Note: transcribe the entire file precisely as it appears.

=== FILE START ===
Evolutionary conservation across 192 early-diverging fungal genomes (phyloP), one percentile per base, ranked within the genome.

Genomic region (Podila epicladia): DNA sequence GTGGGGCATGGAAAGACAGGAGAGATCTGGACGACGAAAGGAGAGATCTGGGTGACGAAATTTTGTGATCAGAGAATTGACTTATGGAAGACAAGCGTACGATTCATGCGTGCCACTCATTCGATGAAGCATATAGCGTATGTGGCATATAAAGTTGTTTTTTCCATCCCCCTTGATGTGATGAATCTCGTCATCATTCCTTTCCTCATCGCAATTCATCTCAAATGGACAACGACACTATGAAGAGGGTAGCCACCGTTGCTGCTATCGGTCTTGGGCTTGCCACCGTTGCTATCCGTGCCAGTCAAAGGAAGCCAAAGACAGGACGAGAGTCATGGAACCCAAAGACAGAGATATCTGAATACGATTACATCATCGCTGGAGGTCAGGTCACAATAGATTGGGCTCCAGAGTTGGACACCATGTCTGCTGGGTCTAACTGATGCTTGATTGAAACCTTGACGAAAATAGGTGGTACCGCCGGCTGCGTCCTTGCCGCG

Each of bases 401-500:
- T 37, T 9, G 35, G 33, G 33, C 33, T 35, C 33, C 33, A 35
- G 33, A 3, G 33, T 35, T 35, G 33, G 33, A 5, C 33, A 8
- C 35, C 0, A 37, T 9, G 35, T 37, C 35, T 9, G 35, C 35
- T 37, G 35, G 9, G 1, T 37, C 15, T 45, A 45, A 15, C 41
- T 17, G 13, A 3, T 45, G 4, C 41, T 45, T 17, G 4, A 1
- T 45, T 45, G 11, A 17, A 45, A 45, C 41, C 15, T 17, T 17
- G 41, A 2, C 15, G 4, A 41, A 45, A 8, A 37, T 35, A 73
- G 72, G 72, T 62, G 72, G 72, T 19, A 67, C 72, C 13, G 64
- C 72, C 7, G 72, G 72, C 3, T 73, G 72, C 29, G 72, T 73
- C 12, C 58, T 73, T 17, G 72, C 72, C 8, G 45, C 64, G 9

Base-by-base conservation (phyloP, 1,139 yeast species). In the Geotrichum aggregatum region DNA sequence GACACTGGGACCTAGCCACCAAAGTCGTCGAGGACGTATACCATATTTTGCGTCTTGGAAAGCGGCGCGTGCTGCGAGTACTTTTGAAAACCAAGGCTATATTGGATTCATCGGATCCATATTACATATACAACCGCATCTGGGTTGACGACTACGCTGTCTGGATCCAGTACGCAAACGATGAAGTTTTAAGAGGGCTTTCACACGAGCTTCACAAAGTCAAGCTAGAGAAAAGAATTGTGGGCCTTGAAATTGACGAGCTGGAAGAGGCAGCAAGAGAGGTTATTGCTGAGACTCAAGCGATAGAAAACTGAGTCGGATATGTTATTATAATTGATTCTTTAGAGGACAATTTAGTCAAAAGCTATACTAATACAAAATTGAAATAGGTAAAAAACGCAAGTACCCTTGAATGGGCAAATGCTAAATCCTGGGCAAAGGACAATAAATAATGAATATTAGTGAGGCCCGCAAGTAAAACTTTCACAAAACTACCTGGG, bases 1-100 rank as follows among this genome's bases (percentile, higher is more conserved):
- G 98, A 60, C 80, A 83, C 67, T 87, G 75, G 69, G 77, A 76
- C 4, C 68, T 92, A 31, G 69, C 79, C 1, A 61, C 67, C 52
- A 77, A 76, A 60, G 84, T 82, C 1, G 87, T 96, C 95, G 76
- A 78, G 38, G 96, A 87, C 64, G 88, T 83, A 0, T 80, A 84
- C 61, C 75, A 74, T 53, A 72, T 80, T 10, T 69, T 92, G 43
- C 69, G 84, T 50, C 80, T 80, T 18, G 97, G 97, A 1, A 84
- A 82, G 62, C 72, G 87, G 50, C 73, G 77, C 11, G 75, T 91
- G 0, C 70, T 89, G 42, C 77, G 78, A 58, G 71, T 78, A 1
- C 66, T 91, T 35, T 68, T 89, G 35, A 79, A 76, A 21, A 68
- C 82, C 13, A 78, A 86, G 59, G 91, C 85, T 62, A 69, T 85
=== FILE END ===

Evolutionary conservation across 192 early-diverging fungal genomes (phyloP), one percentile per base, ranked within the genome.

Genomic region (Podila epicladia): DNA sequence GTGGGGCATGGAAAGACAGGAGAGATCTGGACGACGAAAGGAGAGATCTGGGTGACGAAATTTTGTGATCAGAGAATTGACTTATGGAAGACAAGCGTACGATTCATGCGTGCCACTCATTCGATGAAGCATATAGCGTATGTGGCATATAAAGTTGTTTTTTCCATCCCCCTTGATGTGATGAATCTCGTCATCATTCCTTTCCTCATCGCAATTCATCTCAAATGGACAACGACACTATGAAGAGGGTAGCCACCGTTGCTGCTATCGGTCTTGGGCTTGCCACCGTTGCTATCCGTGCCAGTCAAAGGAAGCCAAAGACAGGACGAGAGTCATGGAACCCAAAGACAGAGATATCTGAATACGATTACATCATCGCTGGAGGTCAGGTCACAATAGATTGGGCTCCAGAGTTGGACACCATGTCTGCTGGGTCTAACTGATGCTTGATTGAAACCTTGACGAAAATAGGTGGTACCGCCGGCTGCGTCCTTGCCGCG

Each of bases 401-500:
- T 37, T 9, G 35, G 33, G 33, C 33, T 35, C 33, C 33, A 35
- G 33, A 3, G 33, T 35, T 35, G 33, G 33, A 5, C 33, A 8
- C 35, C 0, A 37, T 9, G 35, T 37, C 35, T 9, G 35, C 35
- T 37, G 35, G 9, G 1, T 37, C 15, T 45, A 45, A 15, C 41
- T 17, G 13, A 3, T 45, G 4, C 41, T 45, T 17, G 4, A 1
- T 45, T 45, G 11, A 17, A 45, A 45, C 41, C 15, T 17, T 17
- G 41, A 2, C 15, G 4, A 41, A 45, A 8, A 37, T 35, A 73
- G 72, G 72, T 62, G 72, G 72, T 19, A 67, C 72, C 13, G 64
- C 72, C 7, G 72, G 72, C 3, T 73, G 72, C 29, G 72, T 73
- C 12, C 58, T 73, T 17, G 72, C 72, C 8, G 45, C 64, G 9

Base-by-base conservation (phyloP, 1,139 yeast species). In the Geotrichum aggregatum region DNA sequence GACACTGGGACCTAGCCACCAAAGTCGTCGAGGACGTATACCATATTTTGCGTCTTGGAAAGCGGCGCGTGCTGCGAGTACTTTTGAAAACCAAGGCTATATTGGATTCATCGGATCCATATTACATATACAACCGCATCTGGGTTGACGACTACGCTGTCTGGATCCAGTACGCAAACGATGAAGTTTTAAGAGGGCTTTCACACGAGCTTCACAAAGTCAAGCTAGAGAAAAGAATTGTGGGCCTTGAAATTGACGAGCTGGAAGAGGCAGCAAGAGAGGTTATTGCTGAGACTCAAGCGATAGAAAACTGAGTCGGATATGTTATTATAATTGATTCTTTAGAGGACAATTTAGTCAAAAGCTATACTAATACAAAATTGAAATAGGTAAAAAACGCAAGTACCCTTGAATGGGCAAATGCTAAATCCTGGGCAAAGGACAATAAATAATGAATATTAGTGAGGCCCGCAAGTAAAACTTTCACAAAACTACCTGGG, bases 1-100 rank as follows among this genome's bases (percentile, higher is more conserved):
- G 98, A 60, C 80, A 83, C 67, T 87, G 75, G 69, G 77, A 76
- C 4, C 68, T 92, A 31, G 69, C 79, C 1, A 61, C 67, C 52
- A 77, A 76, A 60, G 84, T 82, C 1, G 87, T 96, C 95, G 76
- A 78, G 38, G 96, A 87, C 64, G 88, T 83, A 0, T 80, A 84
- C 61, C 75, A 74, T 53, A 72, T 80, T 10, T 69, T 92, G 43
- C 69, G 84, T 50, C 80, T 80, T 18, G 97, G 97, A 1, A 84
- A 82, G 62, C 72, G 87, G 50, C 73, G 77, C 11, G 75, T 91
- G 0, C 70, T 89, G 42, C 77, G 78, A 58, G 71, T 78, A 1
- C 66, T 91, T 35, T 68, T 89, G 35, A 79, A 76, A 21, A 68
- C 82, C 13, A 78, A 86, G 59, G 91, C 85, T 62, A 69, T 85